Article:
The star of this book begins her story by telling us that “I am Tabitha Fink/quite simply a cat” and then she proceeds to tell us what she is not. She is NOT a car, a star, a truck or several other things. Nope, she is “…Tabitha Fink, a cat with one eye.”

Tabitha Fink may only have one eye, but that certainly doesn’t slow her down. She might climb up the table to try and get the scrumptious blueberry pie that’s just sitting there or have a blast playing with a ball of yarn. Nope, having one eye is not a problem for Tabitha Fink because “ makes me special with each single blink.”

Told in the first person by Tabitha Fink, the story is written in a simple rhyme style that flows perfectly:

I am Tabitha Fink, somewhat hard to ignore
with only one eye where some others have more.
I’ve still got one tail and four paws on the floor.
I’m still Tabitha Fink as I’ve mentioned before.

The message of accepting who you are and embracing your differences, no matter what they are, comes across loud and clear without being preachy in Tabitha Fink. The illustrations are simple, bright and cheerful and when combined with the brief text, come together to make the perfect book for the preschooler (ages 2 to 5). I’ve no doubt that both parent and child will be smiling ear-to-ear after reading Tabitha Fink.

Quill says: A not-to-be missed story for the preschooler in your life – uplifting, enjoyable, and just plain fun. I loved every word!

For more information on Tabitha Fink: The Cat With One Eye, please visit the book's website at:

Book Review - A Caterpillar, a Bee and a VERY Big Tree

A Caterpillar, a Bee and a VERY Big Tree

By: Dicksy Wilson & D.B. Sanders
Illustrated by: D.B. Sanders
Publisher: Yorkshire Publishing
Publication Date: April 2015
ISBN: 978-1-942451-06-8
Reviewed by: Ellen Feld
Review Date: December 1, 2015

Gus the green caterpillar wasn’t like the other caterpillars who lived around the big oak tree. The other caterpillars liked to hurry about drinking and eating as fast as they could while Gus wanted to slow down and wander about, exploring the world around him. He just didn't fit in.

It’s during one of his adventures away from the tree that Gus runs into Shoo Bee. Like Gus, Shoo Bee is a bit different from his friends because he’s allergic to pollen. A bee allergic to pollen? How can that be (pardon the pun)? Together these two unlikely friends will brave the elements as they depend on each other to save those around them.

After a brief chat, the new friends, Gus and Shoo Bee, go their separate ways. Gus has to go back to the oak tree to work on his cocoon, so he’ll be too busy to spend time with Shoo Bee for a while. But the growing storm clouds are going to change his plans very quickly.

Before Gus can get back to the spot where his cocoon will be, Shoo Bee comes buzzing back with a warning about the oncoming storm. In an instant, Gus knows that his caterpillar friends are in danger. Their new cocoons will never be able to withstand the high winds of the storm. Gus soon realizes that the best thing to do is tell Councilor Cricket – he’ll know what to do. But the cricket lives at the top of the oak tree and Gus will never get there in time...unless Shoo Bee can fly him up to the top of the tree. Will the two friends, working together, be able to save the day?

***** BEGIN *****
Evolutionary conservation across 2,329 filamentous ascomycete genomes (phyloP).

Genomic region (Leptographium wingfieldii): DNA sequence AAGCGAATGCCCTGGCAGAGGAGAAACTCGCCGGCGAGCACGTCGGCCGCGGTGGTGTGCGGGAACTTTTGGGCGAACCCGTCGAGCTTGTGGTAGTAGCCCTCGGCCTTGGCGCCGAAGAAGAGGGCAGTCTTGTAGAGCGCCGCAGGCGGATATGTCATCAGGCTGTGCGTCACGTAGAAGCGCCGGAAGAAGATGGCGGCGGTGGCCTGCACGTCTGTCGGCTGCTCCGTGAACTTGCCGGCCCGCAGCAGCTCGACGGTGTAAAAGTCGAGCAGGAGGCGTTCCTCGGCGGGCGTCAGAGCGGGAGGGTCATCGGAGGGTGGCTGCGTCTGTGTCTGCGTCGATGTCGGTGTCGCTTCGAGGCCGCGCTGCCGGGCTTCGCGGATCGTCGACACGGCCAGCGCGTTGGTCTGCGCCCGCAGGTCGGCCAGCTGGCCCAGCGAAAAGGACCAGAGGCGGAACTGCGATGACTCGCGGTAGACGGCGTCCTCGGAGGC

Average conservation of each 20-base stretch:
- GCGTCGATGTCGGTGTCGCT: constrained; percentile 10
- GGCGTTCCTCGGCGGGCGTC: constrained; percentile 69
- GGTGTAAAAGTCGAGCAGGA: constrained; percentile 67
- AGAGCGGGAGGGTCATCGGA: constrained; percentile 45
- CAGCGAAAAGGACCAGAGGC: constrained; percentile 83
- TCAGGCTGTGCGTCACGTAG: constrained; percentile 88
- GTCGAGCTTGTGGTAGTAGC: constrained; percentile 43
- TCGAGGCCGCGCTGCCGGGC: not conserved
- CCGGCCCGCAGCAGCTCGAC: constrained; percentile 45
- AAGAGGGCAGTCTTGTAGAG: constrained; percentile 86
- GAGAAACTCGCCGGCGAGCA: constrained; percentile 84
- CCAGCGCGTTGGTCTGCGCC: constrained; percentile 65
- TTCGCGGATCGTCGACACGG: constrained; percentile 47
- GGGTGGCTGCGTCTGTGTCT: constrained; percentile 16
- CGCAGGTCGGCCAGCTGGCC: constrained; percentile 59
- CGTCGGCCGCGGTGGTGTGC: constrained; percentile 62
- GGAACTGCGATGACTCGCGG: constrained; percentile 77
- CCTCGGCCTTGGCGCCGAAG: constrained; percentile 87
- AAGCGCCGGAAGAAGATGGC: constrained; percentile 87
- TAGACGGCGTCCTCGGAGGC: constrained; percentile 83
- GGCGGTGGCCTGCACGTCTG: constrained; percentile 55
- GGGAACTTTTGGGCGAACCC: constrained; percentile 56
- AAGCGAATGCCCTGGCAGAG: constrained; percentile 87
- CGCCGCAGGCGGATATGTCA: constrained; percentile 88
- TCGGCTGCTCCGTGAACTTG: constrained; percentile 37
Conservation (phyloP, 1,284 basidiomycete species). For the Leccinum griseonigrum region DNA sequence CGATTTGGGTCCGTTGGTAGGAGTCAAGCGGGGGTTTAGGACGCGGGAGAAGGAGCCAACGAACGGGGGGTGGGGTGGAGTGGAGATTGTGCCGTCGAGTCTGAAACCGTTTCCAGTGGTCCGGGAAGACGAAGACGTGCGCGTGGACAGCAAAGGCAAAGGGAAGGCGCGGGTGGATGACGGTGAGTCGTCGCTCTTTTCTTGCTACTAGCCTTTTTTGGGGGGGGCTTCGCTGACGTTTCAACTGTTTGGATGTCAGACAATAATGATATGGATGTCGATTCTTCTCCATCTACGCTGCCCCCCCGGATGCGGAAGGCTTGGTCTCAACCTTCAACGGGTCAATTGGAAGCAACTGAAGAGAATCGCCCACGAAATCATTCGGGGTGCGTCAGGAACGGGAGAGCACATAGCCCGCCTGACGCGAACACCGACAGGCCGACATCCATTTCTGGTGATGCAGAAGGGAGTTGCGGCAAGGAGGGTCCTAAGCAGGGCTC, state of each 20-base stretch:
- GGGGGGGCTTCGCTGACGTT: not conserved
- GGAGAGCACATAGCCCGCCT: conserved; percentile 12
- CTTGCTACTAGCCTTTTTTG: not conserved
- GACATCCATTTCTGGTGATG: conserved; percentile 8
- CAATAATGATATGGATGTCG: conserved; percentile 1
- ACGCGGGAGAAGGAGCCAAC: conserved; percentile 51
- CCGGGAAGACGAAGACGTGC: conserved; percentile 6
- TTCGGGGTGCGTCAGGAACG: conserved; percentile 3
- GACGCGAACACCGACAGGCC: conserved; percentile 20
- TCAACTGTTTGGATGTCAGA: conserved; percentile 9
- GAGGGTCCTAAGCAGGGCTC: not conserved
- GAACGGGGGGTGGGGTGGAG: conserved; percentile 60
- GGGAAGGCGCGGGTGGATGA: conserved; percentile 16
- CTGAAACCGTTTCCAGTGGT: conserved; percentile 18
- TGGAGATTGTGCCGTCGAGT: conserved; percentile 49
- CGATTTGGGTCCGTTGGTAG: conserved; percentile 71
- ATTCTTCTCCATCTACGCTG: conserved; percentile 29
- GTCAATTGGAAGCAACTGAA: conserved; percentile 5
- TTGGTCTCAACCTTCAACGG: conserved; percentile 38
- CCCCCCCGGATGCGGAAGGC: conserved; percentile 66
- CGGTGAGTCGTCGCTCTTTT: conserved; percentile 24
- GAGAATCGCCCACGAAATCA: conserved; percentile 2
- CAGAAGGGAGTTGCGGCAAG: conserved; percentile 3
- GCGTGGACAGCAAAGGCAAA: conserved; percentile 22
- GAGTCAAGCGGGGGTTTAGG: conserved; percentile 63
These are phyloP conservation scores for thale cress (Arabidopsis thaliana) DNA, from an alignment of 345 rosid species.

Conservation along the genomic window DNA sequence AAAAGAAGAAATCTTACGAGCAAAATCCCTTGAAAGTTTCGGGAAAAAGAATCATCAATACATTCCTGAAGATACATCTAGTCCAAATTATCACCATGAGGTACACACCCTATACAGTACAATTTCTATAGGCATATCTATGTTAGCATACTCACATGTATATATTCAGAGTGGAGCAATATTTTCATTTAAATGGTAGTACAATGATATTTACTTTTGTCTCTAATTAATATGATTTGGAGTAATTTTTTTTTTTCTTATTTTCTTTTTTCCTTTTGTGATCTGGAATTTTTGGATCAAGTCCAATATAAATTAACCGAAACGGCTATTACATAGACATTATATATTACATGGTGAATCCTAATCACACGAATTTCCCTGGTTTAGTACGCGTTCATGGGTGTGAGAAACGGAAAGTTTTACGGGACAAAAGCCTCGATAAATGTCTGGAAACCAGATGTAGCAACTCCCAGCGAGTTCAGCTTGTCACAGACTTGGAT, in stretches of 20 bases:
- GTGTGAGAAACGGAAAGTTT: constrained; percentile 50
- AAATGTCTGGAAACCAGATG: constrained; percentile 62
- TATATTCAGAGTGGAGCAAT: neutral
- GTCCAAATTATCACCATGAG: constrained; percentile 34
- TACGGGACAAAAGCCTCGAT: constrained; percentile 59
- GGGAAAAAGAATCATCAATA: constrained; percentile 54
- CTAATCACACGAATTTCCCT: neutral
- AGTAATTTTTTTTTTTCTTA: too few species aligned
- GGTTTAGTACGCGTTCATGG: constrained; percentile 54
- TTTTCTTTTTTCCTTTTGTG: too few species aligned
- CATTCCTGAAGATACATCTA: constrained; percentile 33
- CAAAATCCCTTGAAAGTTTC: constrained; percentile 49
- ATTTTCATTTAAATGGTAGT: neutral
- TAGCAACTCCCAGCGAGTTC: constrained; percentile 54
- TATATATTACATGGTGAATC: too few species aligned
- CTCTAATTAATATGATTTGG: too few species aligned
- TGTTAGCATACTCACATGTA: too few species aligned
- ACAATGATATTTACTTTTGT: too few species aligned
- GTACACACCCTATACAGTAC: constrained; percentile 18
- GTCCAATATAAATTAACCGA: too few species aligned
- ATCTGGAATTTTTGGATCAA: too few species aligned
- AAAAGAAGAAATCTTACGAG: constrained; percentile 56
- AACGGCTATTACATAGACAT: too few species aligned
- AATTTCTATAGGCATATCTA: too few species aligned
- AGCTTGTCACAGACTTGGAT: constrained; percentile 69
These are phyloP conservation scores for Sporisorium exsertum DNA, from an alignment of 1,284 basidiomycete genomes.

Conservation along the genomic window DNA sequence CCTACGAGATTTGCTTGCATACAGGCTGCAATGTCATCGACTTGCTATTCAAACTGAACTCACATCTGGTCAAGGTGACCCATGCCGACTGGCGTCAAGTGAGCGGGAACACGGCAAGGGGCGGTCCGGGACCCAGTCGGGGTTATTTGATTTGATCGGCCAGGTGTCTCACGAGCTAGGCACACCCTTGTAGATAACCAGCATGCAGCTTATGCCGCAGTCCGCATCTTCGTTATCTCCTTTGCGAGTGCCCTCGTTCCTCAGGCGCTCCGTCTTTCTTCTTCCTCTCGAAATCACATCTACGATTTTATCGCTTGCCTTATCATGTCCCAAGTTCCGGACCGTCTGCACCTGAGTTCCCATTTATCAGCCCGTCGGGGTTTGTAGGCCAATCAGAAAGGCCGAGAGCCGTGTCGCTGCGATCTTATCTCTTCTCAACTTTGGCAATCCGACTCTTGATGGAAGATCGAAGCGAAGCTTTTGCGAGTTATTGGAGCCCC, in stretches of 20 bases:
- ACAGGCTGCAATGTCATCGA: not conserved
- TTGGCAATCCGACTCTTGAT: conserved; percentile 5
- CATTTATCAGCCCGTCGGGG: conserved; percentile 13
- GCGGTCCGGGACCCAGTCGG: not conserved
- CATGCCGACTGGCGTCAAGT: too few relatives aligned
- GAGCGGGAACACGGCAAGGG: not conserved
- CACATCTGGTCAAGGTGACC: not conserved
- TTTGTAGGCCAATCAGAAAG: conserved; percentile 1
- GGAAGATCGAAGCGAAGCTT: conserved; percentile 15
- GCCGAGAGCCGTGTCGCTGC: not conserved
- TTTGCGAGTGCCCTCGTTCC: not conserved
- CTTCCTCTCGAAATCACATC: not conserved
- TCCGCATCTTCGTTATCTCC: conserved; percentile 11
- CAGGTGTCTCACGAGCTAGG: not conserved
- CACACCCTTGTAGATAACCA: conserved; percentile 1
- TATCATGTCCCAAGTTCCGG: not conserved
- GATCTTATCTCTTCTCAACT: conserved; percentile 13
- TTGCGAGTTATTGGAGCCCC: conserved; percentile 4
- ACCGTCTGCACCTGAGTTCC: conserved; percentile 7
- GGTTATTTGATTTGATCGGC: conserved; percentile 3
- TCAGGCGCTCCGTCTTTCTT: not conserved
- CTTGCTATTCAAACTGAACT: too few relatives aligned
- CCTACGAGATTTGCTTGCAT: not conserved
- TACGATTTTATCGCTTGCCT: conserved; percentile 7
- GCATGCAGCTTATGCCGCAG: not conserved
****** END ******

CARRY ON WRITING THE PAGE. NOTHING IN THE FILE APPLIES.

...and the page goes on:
The sister and brother team of Dicksy Wilson and D.B. Sanders created this whimsical tale together, with Sanders adding the lively illustrations. Told in rhyme, the story is fun, creative, and teaches a great lesson of overcoming obstacles and working together to solve problems. There’s also a little bit of a science lesson in this tale as readers will see Gus build his cocoon, take a looooong nap, and then emerge as a beautiful butterfly. What a fun story!

Quill says: An enchanting story about how working together can solve problems, and help others at the same time.

Book Review - Good Dogs, Great Listeners @friedabherself

Good Dogs, Great Listeners: The Story of Charlotte, Lily and the Litter

By: Renata Bowers with JoAnn and Joel Bacon
Illustrated by: Michael Chesworth
Publisher: Charlotte's Litter, Inc
Publication Date: 2015
ISBN: 978-0986300110
Reviewed by: Ellen Feld
Review Date: December 1, 2015

Charlotte is a young girl with a vivid imagination. Together with her beloved dog Lily, and “The Litter” (a group of six ‘stuffies’), they go on many adventures. Those adventures could be so much more amazing if Charlotte would pick up a book and read it through to the end. Unfortunately, whenever she reads, Charlotte keeps getting distracted and never finishes her books. How will Charlotte ever become a veterinarian if she doesn’t read?

One day Charlotte was going to read a book about an ocean voyage. Yawn...why read about the ocean when you can go in the bathroom and create your very own ocean in the sink? Lily and The Litter follow her and before long, there’s a fish, a seashell, a boat…and the floor, overflowing with water. Oops.

Charlotte’s adventures lead to lots of messes and at one point, poor Lily, her faithful dog, gets hurt while playing. Off to the vet they go. The vet tells Charlotte that Lily will be fine but she needs to be kept quiet for a while. What can Charlotte do to entertain Lily that doesn’t require running around? How aobut reading a book?! Will Charlotte be able to stay still long enough to read/finish a book and discover a love of reading along the way?